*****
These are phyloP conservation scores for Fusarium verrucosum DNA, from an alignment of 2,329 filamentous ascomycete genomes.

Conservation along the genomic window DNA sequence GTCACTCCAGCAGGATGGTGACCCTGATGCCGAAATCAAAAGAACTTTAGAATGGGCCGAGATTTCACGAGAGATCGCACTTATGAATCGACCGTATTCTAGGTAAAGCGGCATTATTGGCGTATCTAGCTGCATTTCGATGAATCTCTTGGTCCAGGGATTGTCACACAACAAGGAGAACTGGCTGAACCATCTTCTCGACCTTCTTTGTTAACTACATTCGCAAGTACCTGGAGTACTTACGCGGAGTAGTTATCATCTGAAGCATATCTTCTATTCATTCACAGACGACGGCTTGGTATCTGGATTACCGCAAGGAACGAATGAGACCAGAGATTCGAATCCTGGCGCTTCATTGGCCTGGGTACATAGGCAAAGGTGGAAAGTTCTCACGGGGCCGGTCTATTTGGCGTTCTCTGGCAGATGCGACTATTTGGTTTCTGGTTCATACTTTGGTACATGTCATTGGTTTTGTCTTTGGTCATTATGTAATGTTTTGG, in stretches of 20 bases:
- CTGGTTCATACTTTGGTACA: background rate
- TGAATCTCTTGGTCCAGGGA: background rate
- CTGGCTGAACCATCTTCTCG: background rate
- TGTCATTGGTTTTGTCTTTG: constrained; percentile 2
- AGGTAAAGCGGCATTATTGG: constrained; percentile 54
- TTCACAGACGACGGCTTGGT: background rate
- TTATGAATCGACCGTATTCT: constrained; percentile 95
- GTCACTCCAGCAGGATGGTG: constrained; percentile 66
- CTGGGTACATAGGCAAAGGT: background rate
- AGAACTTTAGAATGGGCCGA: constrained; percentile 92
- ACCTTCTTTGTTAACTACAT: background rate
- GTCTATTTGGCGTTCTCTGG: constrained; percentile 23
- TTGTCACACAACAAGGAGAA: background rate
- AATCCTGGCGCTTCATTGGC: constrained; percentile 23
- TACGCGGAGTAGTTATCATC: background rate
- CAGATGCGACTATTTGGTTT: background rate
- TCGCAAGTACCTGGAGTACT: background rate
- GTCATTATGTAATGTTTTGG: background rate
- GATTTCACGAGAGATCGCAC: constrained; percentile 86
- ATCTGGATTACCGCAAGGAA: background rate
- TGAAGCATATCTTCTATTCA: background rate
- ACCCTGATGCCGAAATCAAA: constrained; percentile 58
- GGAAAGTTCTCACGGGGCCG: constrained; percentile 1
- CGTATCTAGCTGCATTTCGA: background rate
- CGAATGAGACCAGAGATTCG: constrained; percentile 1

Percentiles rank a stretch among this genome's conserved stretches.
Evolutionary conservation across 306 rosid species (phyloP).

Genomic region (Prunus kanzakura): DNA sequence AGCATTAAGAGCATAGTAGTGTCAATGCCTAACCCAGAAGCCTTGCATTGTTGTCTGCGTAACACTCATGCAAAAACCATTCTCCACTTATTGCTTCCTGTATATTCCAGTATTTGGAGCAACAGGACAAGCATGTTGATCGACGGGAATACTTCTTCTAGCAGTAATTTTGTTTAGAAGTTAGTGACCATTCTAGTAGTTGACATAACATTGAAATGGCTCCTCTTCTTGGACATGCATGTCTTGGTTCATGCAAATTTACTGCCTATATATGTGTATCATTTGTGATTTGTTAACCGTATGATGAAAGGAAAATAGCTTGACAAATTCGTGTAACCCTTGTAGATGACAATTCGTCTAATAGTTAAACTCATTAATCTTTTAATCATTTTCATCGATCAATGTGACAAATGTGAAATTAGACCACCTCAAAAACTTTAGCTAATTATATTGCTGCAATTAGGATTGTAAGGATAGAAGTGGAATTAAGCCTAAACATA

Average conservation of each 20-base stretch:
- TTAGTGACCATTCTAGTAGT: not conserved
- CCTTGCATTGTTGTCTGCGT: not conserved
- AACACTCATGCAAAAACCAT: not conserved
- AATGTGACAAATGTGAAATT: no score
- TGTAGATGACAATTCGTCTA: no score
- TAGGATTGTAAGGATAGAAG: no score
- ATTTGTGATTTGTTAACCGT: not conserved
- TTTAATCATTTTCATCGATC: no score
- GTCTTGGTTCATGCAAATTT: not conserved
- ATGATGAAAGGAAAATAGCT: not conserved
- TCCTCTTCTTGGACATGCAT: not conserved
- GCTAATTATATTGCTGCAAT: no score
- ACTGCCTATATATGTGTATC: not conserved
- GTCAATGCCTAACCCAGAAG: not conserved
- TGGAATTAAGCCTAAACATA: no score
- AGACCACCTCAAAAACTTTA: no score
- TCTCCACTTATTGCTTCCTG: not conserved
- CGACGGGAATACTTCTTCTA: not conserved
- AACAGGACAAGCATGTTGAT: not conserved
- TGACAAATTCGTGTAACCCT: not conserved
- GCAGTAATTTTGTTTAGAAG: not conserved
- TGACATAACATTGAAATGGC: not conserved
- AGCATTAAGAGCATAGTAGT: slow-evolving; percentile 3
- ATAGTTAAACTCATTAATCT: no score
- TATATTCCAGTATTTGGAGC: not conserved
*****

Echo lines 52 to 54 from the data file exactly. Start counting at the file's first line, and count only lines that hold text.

- GCAGTAATTTTGTTTAGAAG: not conserved
- TGACATAACATTGAAATGGC: not conserved
- AGCATTAAGAGCATAGTAGT: slow-evolving; percentile 3